When well-known figures are placed on trial, like Amy Winehouse or Charles Manson, the process of debating their innocence is not private, but public, because the press can capitalise on the drama of their trial as a soap opera of criminal celebrity behaviour. What’s interesting about courtroom sketches is they tie into the notion that those on trial are ‘innocent until proven guilty’, yet whilst the trial is going on people are already subjected to degrees of representation they might not have invited otherwise. These perceptions work to construct perceptions of the defendant’s innocence and guilt. That being said, courtroom sketches are often of famous individuals, because those are the lives society cares about, and thus they are the images the media will purchase. These sketches are created very quickly and then sold to media outlets, so the cycle of capital is inherent to this form of representation, misrepresentation and economies of visibility. In stark contrast, the vast majority of the incarcerated population––most of whom are Black or from other marginalised communities—are rendered invisible to the outside world, yet are subject to heavy surveillance through the panopticon architectural design of prisons. Yet their mugshots, which are solely for identification purposes, usually only appear in the media if there is a prison scandal. They are often distributed in the news usually to further an aura of guilt, as opposed to the liberatory potential of, for example, Manning’s portrait.

HC: A recurring theme of Ethical Portraits is the ‘grievability’ of life: you write that ‘When a life is grieved, it’s because that life has, in some regard, been deemed worthy of representation and remembering’, with visual representation inherent to this idea of a visible loss, a loss that is seen. I wonder how this relates to the circulation of images that objectify or exploit rather than represent: the ‘liberal politics of recognition, where a privileged subject confers humanity on a degraded subject by bearing witness to their suffering’, as Wang writes in the introduction. I’m thinking too of Mariame Kaba’s 2016 essay ‘Imagining Freedom’ in which she positions poetry as an alternative form of representation, a way of mourning whilst resisting the traumatic and, in her words ‘to some degree mind- and soul-numbing’ circulation of images of the deaths of black people at the hands of police.

HN: What a great question! Judith Butler uses the word grievability (and precarity) in Frames of War: When is Life Grievable? (2009) to talk about grieving and mourning. Butler describes how ‘there is a life that will never have been lived’, given no regard, no testimony, and is ungrieved when lost. In opposition to those who are mourned, grief points to lives that have never been seen to live at all. If we can give visibility and recognition to people who are not mourned, such as those in prison, indefinite detention, refugees, we start to allow these lost or ungrieved lives to be recognised. These hierarchies of grief are constitutive of the precarious nature of living under capitalism we are all, to some degree, subjected to and defined by. This also relates to documentation and representation too. If you are archived or represented, this is because your life has been deemed worthy of representing. This was a foundational place to start writing and thinking from: what does visibility create for prisoners, and is it always beneficial? Ethical Portraits attempts to stretch this question further, to explore how representation can also be indicative of an unethical agenda, which is often true of the media. Being transparent about the complicated ethics that informs (mis)representation might act as the precondition for a different trajectory of visibility altogether.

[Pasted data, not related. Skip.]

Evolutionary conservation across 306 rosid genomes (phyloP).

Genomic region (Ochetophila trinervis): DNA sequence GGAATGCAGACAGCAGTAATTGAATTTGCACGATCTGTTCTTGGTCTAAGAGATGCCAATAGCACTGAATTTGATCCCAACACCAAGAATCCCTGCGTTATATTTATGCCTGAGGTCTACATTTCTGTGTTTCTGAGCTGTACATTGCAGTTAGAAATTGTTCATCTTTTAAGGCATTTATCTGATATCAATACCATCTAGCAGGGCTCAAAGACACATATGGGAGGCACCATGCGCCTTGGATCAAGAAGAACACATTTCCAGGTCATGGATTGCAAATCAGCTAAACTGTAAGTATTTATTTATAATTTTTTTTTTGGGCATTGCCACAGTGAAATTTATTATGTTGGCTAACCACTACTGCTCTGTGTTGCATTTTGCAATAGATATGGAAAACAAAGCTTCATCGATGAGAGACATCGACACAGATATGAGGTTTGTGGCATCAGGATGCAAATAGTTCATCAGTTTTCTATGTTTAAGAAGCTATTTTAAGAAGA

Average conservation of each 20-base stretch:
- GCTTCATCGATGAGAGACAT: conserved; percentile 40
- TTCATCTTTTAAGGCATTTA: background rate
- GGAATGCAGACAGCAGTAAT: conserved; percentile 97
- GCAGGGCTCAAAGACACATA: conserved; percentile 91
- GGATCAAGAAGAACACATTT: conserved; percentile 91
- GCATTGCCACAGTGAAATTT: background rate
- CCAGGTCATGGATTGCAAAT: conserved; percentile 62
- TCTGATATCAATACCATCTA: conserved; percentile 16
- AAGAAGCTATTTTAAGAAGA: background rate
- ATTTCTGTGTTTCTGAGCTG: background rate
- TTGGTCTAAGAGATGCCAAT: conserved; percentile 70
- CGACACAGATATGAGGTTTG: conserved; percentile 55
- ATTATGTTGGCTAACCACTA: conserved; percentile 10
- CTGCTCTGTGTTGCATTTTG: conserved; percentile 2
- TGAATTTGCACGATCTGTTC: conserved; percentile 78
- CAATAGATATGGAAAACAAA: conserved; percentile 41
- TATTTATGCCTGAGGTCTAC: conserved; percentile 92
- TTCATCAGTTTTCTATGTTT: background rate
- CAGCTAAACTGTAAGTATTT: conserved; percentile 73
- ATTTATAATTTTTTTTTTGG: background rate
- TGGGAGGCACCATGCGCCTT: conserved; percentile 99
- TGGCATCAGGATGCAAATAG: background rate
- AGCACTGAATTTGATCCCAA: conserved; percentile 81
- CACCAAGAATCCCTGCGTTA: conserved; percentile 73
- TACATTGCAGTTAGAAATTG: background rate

In relation to the white supremacist murder of Black people at the hands of the police, often the only representation they receive is through the mass-media circulation of their death. The only image which is circulated is of their murder, as a victim of, usually, police violence not of them as a living person. Often, the distribution of these violent images is the first instance where mourning takes place. There is also an irony to this too, because the circulation of these videos and images on the internet captured by bystanders go viral due to public outrage. As with the trial of Derek Chauvin, the circulation of footage from George Floyd’s murder facilitated his conviction. Also, the images of George Floyd have taken on a new life in many instances, through murals and artwork circulated on social media, in a pursuit of representational justice. This is also true of misrecognition of course, where individuals are framed as the supposed aggressor through images of violence being acted upon them; Duanna Johnson is an example of this, where CCTV footage was used in court to frame her. In the case of Eric Garner, too, which I discuss in chapter four, his representation demonstrates that although he is gone, the videotape remains. If the afterlife of the footage is solely discussed in terms of its horror, it becomes stuck in a discursive loop of no relief. The tape reminds us that for so many black people and other marginalised communities of colour, the only representation which they are given is one of violence.

I think this is why Kaba’s idea that poetry might harness the potential to break this repetitive cycle is so alluring and politically rich. I am unsure if this is more ethical, but it certainly permits a realm to imagine differently, which is a powerful tool when institutions, such as the media, compulsively trap us in a cycle of dissociation, particularly in the case of murder and loss. I hope the book demonstrates that this unfolding asks us to yearn for a better politics of representation, even if alternatives, such as poetry, are just glimpses of what is yet to come.


Hatty Nestor is a cultural critic and writer, published in Frieze, The Times Literary Supplement, The White Review and many other publications. Ethical Portraits (2021) is forthcoming with with Zero Books.